The review was written by Thomas Weigend, a professor at the University of Cologne and was posted on Global Law Books, and the lawsuit is against both Weigend and Global Law Books’ editor, Joseph Weiler.
Calvo-Goller “demanded” Weigend remove the review but “he refused and offered her a chance to respond. She didn’t, and e-mailed him saying that what he had published ‘may cause harm to my professional reputation and academic reputation.”
The New York Times reported on the case, noting that the Parisian court “will decide” on the case this month. According to the Times, Calvo-Goller’s’s suit in France is “a country with almost no connection to the book or the review.”
The review, see here, is “four paragraphs long” and was posted in 2007, according to the Times. “It was sober, technical and mild. Indeed, it would not be hard to find a more caustic review on any given Sunday in this newspaper,” the Times commented.
Weigend “adopted a measured and patiently condescending tone. He said the book ‘meticulously covers all relevant topics,’ and he praised its occasional ‘analytical nuggets.’ But he faulted the book for ‘rehashing the existing legal set-up’ and questioned Ms. Calvo-Goller’s ‘conceptual grasp’ of some matters.”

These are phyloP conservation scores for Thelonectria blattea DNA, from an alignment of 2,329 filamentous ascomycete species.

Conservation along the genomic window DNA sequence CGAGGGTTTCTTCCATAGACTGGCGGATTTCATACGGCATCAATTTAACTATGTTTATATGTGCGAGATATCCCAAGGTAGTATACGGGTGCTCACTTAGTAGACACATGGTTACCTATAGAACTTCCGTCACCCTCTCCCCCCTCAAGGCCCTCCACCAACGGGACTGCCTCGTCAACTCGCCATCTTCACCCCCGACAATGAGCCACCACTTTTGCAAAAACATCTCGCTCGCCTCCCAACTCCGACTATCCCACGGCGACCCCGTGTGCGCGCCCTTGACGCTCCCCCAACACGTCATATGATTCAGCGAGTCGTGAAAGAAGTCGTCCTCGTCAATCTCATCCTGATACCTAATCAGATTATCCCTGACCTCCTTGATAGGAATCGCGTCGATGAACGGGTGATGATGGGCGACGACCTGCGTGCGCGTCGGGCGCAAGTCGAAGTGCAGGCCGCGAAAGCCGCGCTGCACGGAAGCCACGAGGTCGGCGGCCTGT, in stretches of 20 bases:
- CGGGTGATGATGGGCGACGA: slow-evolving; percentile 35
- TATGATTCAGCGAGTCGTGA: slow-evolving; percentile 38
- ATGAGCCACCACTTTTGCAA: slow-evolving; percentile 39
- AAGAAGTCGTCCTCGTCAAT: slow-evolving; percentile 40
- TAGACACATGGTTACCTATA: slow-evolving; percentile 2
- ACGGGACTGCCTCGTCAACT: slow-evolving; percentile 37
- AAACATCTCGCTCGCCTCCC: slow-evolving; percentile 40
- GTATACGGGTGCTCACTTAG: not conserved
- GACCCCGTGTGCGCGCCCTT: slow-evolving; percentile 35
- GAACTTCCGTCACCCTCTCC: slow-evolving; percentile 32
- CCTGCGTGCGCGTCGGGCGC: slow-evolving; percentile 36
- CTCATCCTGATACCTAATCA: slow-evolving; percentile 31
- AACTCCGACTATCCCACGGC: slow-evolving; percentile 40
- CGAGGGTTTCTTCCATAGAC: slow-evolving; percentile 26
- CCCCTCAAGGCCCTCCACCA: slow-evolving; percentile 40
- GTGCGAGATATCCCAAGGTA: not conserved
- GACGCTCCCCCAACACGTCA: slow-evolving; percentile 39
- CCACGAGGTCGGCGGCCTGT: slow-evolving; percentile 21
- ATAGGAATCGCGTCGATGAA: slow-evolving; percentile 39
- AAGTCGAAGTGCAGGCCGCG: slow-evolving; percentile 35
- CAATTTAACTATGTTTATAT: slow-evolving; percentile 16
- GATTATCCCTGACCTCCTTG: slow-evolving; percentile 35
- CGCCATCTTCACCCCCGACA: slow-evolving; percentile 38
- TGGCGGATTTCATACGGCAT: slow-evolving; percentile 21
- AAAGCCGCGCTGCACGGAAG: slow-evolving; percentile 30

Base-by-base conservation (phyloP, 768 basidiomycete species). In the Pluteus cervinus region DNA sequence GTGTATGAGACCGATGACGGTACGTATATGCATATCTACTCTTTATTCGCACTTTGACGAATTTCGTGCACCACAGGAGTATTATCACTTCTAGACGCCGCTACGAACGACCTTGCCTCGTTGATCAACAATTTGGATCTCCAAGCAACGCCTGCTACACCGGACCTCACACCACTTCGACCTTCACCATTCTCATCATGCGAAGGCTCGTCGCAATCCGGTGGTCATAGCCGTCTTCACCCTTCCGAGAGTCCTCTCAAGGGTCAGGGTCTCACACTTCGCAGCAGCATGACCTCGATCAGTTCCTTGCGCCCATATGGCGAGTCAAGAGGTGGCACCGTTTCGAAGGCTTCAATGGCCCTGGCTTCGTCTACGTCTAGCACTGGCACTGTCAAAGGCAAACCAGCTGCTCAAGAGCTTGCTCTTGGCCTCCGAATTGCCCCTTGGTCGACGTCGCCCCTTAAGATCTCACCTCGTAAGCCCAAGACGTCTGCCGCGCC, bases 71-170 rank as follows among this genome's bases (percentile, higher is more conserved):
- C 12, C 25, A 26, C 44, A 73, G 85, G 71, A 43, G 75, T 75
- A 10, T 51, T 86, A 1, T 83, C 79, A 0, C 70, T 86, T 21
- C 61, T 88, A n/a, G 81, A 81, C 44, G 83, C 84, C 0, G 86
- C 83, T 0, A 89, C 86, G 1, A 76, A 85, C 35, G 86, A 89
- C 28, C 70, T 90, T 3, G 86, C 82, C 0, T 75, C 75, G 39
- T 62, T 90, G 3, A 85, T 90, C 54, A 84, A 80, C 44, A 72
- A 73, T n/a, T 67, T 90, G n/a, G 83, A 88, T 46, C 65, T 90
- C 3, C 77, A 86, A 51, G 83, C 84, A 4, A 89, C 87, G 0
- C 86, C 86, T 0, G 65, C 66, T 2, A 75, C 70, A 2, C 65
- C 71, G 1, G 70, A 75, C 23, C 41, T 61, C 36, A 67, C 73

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Further, the Times commented, “France is an odd place to adjudicate a claim concerning a review written in English by a German professor of a book written in English by an author living in Israel. The book was, moreover, published by a Dutch firm. The review was published on a Web site in New York. True, Ms. Calvo-Goller is a French citizen.”
As StinkyJournalism has previously reported, the U.S. passed a law last year that would keep foreign libel judgments from being upheld in the U.S. if the ruling wouldn’t hold up in U.S. court. But, the Times noted “while the law makes it hard for plaintiffs to collect foreign libel judgments, it can do nothing to expunge a criminal conviction abroad.”
Hollywood Reporter commented on the case, wondering: “Is France usurping Britain as the tourist destination of choice when it comes to suing for defamation?”
As Hollywood Reporter explained in France, “Although the monetary upside is far less lucrative (reported to be a maximum fine of 12,000 pounds) for a libel conviction, the process is much quicker. Defendants have just three months to appear before a tribunal, and have just ten days from receiving a notice to file evidence in defense. It’s up to a defendant to prove a statement is true, like in England, instead of a plaintiff having to prove a statement is false, like in the United States.”
We are contacting the various parties involved for comment.
UPDATE: 3/4/2011 11:44 AM EST: See more on this story here.